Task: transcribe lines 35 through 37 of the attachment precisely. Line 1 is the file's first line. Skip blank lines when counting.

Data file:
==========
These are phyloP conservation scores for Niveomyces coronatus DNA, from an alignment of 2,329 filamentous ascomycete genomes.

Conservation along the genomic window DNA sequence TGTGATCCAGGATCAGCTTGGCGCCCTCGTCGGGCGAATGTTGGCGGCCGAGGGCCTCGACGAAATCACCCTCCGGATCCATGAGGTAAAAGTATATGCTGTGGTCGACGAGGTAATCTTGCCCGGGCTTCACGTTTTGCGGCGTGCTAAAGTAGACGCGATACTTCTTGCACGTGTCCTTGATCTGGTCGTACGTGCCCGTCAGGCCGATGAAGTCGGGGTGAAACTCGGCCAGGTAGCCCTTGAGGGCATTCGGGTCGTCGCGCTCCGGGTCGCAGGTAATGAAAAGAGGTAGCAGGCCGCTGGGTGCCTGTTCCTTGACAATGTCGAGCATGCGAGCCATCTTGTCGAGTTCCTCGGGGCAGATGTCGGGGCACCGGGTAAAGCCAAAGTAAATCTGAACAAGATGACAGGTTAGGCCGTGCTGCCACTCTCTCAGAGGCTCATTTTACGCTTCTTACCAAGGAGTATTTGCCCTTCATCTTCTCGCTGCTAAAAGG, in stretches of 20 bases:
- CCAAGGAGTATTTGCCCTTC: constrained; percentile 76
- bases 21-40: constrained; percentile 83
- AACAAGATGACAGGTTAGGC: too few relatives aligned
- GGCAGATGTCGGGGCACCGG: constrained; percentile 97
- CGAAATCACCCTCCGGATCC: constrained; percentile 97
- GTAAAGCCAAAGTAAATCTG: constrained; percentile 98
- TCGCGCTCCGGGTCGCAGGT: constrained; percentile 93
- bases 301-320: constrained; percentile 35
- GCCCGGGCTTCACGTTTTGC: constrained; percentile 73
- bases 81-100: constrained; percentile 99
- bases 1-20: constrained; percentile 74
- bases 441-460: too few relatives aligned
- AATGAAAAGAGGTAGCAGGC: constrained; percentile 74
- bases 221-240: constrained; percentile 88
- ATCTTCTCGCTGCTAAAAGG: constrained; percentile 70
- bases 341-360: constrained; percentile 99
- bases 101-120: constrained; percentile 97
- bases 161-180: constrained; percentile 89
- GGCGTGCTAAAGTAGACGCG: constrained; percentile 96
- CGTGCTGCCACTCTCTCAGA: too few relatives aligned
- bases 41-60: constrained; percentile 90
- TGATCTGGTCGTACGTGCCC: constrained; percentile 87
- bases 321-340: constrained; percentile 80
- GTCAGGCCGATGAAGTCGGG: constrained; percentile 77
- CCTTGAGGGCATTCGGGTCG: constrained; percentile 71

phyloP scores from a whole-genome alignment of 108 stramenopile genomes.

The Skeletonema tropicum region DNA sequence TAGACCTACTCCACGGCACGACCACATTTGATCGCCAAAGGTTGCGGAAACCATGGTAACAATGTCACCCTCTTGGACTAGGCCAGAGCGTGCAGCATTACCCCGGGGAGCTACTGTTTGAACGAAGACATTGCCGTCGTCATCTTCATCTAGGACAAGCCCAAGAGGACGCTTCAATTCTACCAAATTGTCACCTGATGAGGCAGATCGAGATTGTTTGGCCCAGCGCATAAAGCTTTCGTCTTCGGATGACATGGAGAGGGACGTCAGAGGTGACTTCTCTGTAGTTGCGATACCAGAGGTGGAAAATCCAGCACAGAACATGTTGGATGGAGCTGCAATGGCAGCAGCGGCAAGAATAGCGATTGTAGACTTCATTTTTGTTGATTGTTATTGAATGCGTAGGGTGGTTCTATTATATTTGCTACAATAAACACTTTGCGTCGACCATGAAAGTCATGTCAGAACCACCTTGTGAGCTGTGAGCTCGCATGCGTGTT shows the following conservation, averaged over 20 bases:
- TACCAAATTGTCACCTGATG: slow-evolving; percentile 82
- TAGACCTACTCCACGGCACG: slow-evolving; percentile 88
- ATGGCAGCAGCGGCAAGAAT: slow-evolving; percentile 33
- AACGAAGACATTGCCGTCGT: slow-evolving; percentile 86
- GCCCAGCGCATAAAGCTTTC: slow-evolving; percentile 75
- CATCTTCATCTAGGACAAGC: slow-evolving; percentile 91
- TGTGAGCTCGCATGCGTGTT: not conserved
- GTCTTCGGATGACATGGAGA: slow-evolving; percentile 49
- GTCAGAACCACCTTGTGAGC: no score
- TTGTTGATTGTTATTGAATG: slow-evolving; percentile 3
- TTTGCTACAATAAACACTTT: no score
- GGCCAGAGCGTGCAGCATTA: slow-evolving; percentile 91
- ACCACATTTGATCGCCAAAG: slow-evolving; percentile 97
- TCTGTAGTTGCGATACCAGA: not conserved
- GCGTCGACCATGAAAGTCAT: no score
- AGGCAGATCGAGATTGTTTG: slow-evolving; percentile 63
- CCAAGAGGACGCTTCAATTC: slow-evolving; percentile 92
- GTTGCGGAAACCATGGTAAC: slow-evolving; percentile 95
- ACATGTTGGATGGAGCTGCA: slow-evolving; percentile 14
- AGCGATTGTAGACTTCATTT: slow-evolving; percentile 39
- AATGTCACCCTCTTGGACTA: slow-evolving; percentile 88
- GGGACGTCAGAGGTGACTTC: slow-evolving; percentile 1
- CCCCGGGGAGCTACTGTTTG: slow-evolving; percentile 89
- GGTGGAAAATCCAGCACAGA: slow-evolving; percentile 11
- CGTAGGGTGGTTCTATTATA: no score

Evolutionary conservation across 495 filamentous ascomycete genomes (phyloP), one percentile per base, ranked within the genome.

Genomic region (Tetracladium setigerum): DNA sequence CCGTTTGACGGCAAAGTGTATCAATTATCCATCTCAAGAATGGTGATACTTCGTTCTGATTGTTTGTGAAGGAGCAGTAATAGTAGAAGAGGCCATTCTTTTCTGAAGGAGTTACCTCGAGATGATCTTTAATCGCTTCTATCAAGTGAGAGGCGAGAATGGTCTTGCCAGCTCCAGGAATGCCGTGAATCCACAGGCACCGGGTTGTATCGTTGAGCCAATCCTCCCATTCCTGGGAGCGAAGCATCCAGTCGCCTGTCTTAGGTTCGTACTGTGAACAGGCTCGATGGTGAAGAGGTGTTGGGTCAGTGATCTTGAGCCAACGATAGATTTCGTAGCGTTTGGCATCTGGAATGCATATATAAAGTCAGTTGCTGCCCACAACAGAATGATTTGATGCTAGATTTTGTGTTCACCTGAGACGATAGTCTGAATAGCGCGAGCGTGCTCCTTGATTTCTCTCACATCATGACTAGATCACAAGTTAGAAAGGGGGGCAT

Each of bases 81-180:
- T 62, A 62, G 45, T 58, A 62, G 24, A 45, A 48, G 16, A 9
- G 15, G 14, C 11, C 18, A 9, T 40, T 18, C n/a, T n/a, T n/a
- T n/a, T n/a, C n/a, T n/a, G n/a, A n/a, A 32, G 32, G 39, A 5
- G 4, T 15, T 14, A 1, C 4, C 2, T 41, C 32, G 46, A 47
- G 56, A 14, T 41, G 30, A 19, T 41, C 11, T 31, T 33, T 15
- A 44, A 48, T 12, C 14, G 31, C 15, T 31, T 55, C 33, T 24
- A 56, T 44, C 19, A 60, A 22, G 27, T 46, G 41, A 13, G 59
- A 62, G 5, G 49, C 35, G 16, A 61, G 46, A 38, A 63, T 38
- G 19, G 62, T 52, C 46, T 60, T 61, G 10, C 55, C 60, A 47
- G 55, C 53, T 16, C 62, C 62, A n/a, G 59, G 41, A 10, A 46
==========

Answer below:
- CATCTTCATCTAGGACAAGC: slow-evolving; percentile 91
- TGTGAGCTCGCATGCGTGTT: not conserved
- GTCTTCGGATGACATGGAGA: slow-evolving; percentile 49